The creepy secrets of metals and plastic
By Jim Anderton, technical editor
In southern Pennsylvania, there's a famous house designed in the '30s by the American architect Frank Lloyd Wright, called Fallingwater. The home features balcony-like floors that cantilever out from ...
In southern Pennsylvania, there’s a famous house designed in the ’30s by the American architect Frank Lloyd Wright, called Fallingwater. The home features balcony-like floors that cantilever out from a rock face without supporting columns, apparently defying both gravity and good engineering sense. I say “apparently” because on closer inspection, the cantilevered floors are indeed sagging. Fallingwater is falling down, slowly. The reinforced concrete floors are experiencing a phenomenon known as “creep”, the slow deformation of a bulk material under an applied load that’s less than the amount normally needed to permanently deform the material.
The strange and potentially dangerous aspect of creep is that it happens under loads that are well below anything normally considered serious, and well within the margin of safety for most shapes and structures. Apply the load for a little while, and the material simply springs back, whether it’s polyurethane or granite. Apply the same forces over a long period of time, and the material eventually flows in the direction of the applied force. Metals creep (which in jet engines is a serious problem) and so do polymers.
Creep is a factor in the plastics business in two ways: one is the way the polymers react, and the other relates to the metal equipment that we use to mold them. Ever move an old machine to a new location and find new problems that never existed before? That press may be a collection of stout castings and steel weldments, but on a microscopic scale it’s as flexible as rubber, and if it’s left in one place for a long enough time, will “take a set”. Leveling the machine periodically goes a long way to reducing the effects of the phenomenon, as does making sure that the unit rests on the mounting points the manufacturer intended.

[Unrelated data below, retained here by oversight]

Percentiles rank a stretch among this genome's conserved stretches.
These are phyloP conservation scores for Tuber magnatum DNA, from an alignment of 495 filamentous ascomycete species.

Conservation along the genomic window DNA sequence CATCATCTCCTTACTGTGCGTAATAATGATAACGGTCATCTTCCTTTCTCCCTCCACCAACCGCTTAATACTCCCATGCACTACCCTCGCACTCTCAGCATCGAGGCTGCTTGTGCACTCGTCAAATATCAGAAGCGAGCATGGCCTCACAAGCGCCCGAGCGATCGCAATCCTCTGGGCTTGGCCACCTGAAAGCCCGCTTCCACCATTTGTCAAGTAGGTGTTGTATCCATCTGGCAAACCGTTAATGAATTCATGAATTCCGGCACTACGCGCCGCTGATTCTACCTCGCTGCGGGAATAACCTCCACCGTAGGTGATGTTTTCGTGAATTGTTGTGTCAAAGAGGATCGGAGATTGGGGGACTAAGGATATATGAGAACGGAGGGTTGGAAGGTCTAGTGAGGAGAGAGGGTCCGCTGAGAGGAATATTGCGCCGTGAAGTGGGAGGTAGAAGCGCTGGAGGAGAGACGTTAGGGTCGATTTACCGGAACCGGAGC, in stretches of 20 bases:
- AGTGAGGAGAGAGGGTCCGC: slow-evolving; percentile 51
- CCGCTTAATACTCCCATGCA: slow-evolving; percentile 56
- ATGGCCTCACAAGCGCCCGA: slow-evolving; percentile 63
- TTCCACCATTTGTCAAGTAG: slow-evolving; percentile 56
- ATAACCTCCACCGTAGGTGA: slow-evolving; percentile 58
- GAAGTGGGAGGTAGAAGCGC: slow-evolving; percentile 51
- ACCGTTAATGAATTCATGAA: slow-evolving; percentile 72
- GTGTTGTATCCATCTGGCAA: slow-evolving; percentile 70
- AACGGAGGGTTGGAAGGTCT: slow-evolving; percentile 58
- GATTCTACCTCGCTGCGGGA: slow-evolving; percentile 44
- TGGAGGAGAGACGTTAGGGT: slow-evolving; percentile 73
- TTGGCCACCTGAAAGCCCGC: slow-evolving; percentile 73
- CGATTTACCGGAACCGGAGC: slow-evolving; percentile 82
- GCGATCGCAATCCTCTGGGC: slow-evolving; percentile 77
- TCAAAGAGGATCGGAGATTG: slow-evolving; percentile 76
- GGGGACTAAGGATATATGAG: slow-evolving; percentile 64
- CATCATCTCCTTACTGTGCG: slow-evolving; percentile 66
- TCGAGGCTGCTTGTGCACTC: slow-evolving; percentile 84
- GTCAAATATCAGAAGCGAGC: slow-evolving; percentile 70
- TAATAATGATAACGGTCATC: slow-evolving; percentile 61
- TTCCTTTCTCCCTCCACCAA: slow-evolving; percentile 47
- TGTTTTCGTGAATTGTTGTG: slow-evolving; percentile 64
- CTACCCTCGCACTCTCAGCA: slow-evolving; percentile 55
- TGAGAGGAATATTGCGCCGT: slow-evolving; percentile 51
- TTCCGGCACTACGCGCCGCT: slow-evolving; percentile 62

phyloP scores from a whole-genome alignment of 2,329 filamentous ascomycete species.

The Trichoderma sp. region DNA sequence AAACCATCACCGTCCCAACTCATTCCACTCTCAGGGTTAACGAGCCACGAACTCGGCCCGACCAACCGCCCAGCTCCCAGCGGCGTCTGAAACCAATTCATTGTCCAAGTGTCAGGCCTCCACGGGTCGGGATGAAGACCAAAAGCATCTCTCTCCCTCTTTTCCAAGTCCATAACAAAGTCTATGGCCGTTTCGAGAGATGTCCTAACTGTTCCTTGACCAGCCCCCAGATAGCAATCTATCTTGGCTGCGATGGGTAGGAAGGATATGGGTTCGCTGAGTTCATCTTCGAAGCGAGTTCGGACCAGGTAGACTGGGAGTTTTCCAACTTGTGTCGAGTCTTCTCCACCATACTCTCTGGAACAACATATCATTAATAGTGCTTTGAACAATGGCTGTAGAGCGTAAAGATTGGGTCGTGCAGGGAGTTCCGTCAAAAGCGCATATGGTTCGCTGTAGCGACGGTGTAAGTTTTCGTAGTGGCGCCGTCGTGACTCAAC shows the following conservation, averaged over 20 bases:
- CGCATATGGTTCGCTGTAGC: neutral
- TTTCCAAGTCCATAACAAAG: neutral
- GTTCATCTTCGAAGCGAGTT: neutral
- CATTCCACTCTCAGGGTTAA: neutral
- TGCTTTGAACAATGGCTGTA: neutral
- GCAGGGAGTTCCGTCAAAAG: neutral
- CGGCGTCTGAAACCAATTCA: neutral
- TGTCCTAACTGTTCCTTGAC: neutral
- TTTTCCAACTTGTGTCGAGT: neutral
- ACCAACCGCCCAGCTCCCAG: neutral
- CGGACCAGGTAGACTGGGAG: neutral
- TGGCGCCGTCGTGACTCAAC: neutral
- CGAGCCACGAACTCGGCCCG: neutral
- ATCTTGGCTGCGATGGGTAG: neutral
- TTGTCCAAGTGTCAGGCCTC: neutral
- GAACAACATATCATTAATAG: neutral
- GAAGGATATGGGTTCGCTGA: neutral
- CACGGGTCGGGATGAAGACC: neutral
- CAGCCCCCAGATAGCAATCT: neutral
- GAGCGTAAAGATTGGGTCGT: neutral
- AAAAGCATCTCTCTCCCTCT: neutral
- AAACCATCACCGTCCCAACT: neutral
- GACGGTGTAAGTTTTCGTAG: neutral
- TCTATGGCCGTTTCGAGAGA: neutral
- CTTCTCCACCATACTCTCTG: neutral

Surprisingly, the effect seems to be worse for lighter weight equipment than for the heavy cast base machines. I’ve seen smaller presses operating on wooden blocks and shims — a sure way to introduce stresses where the frame designer never intended. Is vibration a problem? If you’re considering anti-vibration mounts, talk to the machine manufacturer first. Modern equipment is designed to take it’s own weight into account, weight that’s fed to the ground through mounting points that are designed to maintain machine alignment and perhaps minimize transmitted vibration and noise. Use four mounts instead of six, for example, and you’re setting yourself up for mysterious issues later. Even adding support can be counterproductive where machinery is aligned to take it’s own weight into account. Heavy frames sag, and that’s not a bad thing as long as it’s compensated for, so reconsider before “improving” the machine designer’s ideas.
The same logic goes for bracing and triangulation. There are few, if any, unnecessary components in a good machine design, and sometimes it would be easier to service or maintain a machine if that damn cross-brace wasn’t in the way. The fact that the equipment seems to work fine without it (for now) isn’t a reason to leave it off.
And what about polymer products? Plastic lumber made from recycled materials is a good example of the potential for creep. In un-reinforced form, recycled thermoplastics need to be used carefully in safety-critical designs to avoid creep. A sagging picnic table is one thing, but a balcony is another. Even Fallingwater is now supported by steel columns while the reinforced concrete is post-stressed as part of the building’s restoration. For my humble deck, however, I’m looking forward to using thermoplastic lumber for structural applications, such as the cantilevered beams, instead of just for the planks.